Consolidation is a very bad idea
Editor: In a flurry of fluff journalism, we all learned the colors and nickname of the non-existent Wilkes-barre Area High School which purportedly will bind student competitors in the next academic year.
I use the term academic to remind all that residents, students and the district leadership should be acting in an academics-first manner. The appetite for 6A football is black and blue camouflage for the academic deterioration and increased operating costs that almost uniformly follow consolidation. That’s why consolidation has not been suggested in a major article in 40 years. The district leadership thinks if we are all diverted with colors and mascots they will have won tacit acceptance of their stumbling and wasteful path to academic consolidation.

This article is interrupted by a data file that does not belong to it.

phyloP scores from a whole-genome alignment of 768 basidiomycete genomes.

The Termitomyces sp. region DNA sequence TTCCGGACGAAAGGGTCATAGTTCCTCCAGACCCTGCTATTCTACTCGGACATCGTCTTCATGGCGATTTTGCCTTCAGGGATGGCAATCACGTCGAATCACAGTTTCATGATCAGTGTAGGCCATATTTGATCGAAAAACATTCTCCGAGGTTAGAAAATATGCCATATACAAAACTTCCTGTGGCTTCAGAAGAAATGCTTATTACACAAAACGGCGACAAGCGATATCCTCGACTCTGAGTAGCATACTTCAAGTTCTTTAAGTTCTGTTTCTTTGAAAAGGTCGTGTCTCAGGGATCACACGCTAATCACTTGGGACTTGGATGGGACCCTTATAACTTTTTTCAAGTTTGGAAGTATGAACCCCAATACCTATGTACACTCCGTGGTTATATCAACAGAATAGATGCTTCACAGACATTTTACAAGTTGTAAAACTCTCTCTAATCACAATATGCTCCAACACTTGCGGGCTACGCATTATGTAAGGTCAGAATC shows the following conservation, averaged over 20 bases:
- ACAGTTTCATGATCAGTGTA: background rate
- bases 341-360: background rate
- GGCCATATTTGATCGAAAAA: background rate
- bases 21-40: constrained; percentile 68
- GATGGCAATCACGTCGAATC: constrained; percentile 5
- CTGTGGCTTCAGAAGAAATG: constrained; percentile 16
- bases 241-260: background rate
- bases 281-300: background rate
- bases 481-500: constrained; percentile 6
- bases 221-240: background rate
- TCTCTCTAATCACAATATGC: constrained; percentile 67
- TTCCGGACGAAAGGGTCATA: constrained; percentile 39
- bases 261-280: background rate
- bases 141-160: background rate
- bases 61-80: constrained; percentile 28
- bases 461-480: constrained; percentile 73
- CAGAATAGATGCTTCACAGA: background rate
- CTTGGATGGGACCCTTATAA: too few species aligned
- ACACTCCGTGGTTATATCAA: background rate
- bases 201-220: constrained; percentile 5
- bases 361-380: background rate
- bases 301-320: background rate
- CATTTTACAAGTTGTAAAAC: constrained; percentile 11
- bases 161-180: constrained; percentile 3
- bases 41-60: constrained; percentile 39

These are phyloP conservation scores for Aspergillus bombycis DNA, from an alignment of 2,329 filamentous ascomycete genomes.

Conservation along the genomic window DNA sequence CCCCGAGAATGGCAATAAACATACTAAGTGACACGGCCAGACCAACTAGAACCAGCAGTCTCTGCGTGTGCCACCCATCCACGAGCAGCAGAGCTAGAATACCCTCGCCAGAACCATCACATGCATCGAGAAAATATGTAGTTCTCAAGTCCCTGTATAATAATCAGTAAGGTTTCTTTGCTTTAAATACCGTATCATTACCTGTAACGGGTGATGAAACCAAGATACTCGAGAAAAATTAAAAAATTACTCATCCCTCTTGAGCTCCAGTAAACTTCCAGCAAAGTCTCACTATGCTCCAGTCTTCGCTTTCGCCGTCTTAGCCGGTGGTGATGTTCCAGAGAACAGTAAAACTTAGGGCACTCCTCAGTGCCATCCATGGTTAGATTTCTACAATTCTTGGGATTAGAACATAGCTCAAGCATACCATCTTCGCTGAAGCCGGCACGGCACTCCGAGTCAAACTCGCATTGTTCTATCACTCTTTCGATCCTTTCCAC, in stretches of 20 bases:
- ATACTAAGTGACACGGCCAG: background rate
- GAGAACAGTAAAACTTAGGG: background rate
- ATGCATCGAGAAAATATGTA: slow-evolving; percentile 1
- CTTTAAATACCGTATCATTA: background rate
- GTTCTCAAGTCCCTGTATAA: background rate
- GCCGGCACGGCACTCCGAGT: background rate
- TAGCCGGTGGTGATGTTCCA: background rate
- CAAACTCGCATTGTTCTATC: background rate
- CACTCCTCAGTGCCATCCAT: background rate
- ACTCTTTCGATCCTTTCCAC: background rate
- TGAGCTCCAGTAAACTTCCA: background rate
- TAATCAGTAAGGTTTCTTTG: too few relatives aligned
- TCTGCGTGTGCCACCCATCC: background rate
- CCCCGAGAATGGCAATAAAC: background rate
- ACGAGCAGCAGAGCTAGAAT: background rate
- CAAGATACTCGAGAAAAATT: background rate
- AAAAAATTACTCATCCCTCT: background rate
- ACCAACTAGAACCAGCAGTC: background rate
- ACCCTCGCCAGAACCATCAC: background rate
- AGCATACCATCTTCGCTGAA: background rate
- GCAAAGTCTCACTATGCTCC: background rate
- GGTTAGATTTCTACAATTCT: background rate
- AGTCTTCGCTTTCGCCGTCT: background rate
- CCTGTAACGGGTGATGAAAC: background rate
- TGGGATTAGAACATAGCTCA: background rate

While all of that may seem like tired old (but deadly accurate) claims against an unstoppable march, what about the building site? Forget for a second the busing, lack of infrastructure and access road. Forget the exorbitant land price the district will pay Pagnotti Enterprises. Forget noise pollution from the Cross Valley, a big bill from PENNDOT and abandoned Wilkes-barre neighborhoods.
Why in the name of heaven, though, would you build on a site retaining coal ash and where the soil is contaminated by arsenic and cadmium? Our illustrious school board majority loves to say they must merge to avoid kicking the facility can down the road. Well, they have potentially kicked the students down a road to learning disorders, kidney disease, asthma, and cancer among others. While no such disorder is a certainty, this site has that potential, enough so that a number of states have banned school construction with these toxin levels. Our community must insist on the same level of safety. This is an appalling public health hazard compounding a pathologic academic decision. Mark Schiowitz, MD Wilkes-barre